John Galley, chief human resources officer at Pittsburgh-based UPMC, told Becker’s it’s not that easy. According to Galley, about half of a health system’s operating expenses goes toward salaries and benefits.
“If you were to double a good portion of that — the nursing salaries — you’d completely wipe out any operating margin. Then you wouldn’t be able to invest in anything to keep the hospitals going,” he said.
It’s not just the pay that attracts travel nurses; it’s the flexibility in schedules.
“I can get time off when needed after each contract and vacation with my family as long as I want to,” Yasmine Seidu, BSN, RN, told Becker’s.
Seidu said that as a staff nurse she was given only six weeks off to spend with her newborn. “If my baby was born when I was working as a travel nurse, I could take all the time I needed to bond with my child with no restrictions and fear of losing my job if I stayed longer,” she added.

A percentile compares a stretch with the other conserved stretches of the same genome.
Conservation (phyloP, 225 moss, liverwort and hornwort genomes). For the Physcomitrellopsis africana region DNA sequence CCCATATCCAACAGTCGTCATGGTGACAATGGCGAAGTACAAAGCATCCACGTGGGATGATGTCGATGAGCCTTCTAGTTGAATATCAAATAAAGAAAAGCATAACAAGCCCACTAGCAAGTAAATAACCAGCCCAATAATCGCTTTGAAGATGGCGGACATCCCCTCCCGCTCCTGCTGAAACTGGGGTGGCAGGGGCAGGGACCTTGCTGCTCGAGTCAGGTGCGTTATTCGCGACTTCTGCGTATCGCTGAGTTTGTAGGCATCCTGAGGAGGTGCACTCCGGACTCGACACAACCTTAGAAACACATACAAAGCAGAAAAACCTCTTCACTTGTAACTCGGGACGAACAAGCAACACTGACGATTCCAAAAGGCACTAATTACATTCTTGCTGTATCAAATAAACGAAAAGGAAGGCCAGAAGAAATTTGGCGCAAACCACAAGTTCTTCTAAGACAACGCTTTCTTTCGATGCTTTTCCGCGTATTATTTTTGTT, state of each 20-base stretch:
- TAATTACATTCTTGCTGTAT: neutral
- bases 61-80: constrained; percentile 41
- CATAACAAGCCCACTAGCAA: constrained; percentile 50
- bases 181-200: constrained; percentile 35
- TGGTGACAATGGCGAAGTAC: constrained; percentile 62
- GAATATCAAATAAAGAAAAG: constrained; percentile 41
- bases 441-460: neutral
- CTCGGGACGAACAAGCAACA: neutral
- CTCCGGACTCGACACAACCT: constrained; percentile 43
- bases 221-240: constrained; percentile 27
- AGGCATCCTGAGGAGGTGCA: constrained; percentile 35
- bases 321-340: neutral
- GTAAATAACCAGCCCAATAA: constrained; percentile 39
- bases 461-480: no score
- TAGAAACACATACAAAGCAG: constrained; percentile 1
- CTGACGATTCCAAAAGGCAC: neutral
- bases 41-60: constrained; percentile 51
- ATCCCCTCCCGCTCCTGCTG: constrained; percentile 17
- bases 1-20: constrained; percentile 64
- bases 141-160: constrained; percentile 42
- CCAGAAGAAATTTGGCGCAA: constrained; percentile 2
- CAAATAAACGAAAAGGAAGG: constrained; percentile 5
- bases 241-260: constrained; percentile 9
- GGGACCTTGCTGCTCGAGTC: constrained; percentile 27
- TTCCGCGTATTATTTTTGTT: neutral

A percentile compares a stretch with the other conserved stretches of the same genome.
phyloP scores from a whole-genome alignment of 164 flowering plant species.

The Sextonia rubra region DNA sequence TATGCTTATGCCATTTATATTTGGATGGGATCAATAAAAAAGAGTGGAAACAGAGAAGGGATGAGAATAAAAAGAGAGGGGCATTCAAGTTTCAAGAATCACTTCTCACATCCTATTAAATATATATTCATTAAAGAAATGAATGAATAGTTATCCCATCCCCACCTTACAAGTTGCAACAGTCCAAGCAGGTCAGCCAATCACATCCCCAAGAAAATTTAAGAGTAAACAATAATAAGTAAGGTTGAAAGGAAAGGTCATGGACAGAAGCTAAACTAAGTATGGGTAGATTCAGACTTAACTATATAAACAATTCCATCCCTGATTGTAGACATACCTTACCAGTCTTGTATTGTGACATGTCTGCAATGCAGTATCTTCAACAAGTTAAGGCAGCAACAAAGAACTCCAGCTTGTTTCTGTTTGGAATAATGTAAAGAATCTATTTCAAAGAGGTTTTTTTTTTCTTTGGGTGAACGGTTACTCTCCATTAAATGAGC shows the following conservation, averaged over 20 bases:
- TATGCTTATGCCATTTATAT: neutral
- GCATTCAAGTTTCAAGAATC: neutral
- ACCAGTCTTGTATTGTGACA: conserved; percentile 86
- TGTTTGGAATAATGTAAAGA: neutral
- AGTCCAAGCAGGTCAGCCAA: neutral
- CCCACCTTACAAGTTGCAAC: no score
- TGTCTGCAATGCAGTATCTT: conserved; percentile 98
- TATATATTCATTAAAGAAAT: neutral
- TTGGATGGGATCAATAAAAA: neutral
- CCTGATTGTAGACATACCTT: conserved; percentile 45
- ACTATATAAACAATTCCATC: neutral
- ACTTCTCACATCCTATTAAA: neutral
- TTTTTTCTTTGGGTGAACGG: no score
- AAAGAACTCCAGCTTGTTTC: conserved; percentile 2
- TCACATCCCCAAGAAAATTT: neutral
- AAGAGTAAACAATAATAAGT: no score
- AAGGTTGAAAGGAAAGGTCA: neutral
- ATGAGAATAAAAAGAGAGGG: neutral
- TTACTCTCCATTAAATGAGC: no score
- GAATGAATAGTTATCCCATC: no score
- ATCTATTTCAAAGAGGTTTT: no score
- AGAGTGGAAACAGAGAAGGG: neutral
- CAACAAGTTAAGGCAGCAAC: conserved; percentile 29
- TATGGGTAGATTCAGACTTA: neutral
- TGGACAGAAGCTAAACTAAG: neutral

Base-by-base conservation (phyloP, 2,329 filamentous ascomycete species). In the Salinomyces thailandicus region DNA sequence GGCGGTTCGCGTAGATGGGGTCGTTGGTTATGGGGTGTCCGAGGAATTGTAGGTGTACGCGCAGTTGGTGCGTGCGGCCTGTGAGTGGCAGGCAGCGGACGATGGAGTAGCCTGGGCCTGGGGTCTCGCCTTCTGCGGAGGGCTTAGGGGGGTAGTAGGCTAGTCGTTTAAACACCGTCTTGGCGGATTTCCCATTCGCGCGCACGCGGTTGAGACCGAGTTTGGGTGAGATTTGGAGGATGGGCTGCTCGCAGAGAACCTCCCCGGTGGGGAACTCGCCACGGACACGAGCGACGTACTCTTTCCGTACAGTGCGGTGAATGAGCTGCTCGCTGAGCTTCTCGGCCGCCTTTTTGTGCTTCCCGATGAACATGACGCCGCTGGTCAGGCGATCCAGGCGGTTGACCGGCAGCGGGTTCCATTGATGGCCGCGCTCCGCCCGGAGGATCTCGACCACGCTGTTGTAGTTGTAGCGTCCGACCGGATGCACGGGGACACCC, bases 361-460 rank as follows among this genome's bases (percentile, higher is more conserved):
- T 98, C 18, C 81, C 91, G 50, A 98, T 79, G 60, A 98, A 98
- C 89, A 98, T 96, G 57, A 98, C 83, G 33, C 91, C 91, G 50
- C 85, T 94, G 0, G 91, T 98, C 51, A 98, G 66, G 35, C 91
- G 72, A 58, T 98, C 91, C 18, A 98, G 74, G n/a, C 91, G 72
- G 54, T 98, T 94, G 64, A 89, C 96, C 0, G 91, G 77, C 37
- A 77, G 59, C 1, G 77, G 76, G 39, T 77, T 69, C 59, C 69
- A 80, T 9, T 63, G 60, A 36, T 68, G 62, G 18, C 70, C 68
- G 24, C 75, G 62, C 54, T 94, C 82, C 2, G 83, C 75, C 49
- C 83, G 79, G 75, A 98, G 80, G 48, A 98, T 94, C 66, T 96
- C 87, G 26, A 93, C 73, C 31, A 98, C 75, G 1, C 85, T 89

Guaranteed nurse-patient ratios
Safety is also a concern for travel nurses, with nurses having to care for too many patients at once.
“Most staff nurses are taking 5 or 6 patients in med-surg units, which is understandable given the nursing shortage, but it means that staff nurses are often working long hours without any breaks,” Painter told Becker’s. “It also means that in some cases, patients are not receiving the adequate time with their nurses that they deserve.
“Travel nurses are often assigned fewer patients,” she added. “So as a traveler, I am able to focus more on the patient than the traditional staff nurse who is overextended.”
For more content like this, sign up for the Pulse newsletter here.